Martinis, Girls And Guns: Fifty Years Of 007
Martin Sterling and Gary Morecambe
Publication date: 22 November 2002
‘(He) couldn’t be further from my idea of James Bond. Everything was wrong: the face, the accent, the hair.’ – Ian Fleming, upon first meeting Sean Connery
An authoritative insight into the most famous fictional creation of the 20th Century.
James Bond is unquestionably the most universally famous fictional character ever created. As Ian Fleming sat down to write Casino Royale fifty years ago, could he possibly have known what an impact his creation would have on popular culture for the rest of the 20th century and beyond?
Bond soon eclipsed his creator, as he progressed from page to screen. Immortalised by Sean Connery. Roger Moore, and now Pierce Brosnan, Bond is established as a worldwide sex symbol. He defeats enemies and seduces women – and audiences – with his devastating combination of style, wry wit and understated cool.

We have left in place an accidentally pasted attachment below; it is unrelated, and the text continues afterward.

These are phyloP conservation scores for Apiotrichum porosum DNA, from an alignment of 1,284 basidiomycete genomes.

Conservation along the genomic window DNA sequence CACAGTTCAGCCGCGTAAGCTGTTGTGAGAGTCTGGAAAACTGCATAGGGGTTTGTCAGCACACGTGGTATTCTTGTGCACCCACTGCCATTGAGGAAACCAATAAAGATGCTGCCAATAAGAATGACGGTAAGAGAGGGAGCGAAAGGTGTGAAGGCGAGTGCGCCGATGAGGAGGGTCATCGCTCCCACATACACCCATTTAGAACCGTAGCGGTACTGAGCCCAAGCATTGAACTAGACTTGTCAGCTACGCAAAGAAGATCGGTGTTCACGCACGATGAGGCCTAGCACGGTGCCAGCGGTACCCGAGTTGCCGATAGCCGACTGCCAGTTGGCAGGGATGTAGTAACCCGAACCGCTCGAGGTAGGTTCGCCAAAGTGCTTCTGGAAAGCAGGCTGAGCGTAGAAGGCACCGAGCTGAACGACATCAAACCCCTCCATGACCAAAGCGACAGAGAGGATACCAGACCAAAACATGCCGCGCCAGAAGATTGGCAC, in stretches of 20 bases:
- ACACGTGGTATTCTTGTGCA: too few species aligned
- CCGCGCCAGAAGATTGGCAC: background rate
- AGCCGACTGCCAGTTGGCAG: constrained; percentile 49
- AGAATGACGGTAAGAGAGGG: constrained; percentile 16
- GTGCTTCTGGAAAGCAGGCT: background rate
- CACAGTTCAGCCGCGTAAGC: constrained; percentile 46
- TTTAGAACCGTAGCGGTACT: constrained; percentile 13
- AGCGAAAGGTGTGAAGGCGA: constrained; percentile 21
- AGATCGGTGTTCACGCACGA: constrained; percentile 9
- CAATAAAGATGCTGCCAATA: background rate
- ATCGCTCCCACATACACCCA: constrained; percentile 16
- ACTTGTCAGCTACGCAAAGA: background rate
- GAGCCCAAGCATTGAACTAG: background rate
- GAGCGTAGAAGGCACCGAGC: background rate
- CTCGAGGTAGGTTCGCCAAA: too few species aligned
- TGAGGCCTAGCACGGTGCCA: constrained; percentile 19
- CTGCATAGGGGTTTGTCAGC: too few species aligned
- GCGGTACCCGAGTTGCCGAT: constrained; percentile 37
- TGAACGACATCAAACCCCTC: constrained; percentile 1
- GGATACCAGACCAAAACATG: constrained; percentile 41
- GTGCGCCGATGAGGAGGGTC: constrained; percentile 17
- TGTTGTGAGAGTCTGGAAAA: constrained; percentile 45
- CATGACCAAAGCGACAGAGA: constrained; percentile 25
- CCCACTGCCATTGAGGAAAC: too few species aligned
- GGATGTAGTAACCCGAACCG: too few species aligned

Martinis, Guns and Girls is the definitive look at the world of Bond from Fleming’s inception to the latest Pierce Brosnan blockbuster. This book examines how this adult fairy tale has managed to survive and thrive despite the bewildering number of changes that have occurred since the character’s creation. It also features previously unpublished material from Ian Fleming’s close friend and step-son in law – Sir John Morgan who devised the character of Oddjob and reveals Fleming’s thoughts when meeting Sean Connery as well as other intriguing insights. With unprecedented access to the latest films and stills from the early years, Martin Sterling and Gary Morecambe present the ultimate history of a unique literary and cinematic icon.
Through their relationship with Eon Productions, Gary and Martin have an open invitation to visit the set of each new Bond movie. Gary’s father knew “Cubby” Broccoli and Sean Connery, and Roger Moore is a family friend. Martin conducted a major interview with Pierce Brosnan on the set of The World is Not Enough. Martin and Gary have co-authored Cary Grant: In Name Only and Morecambe and Wise.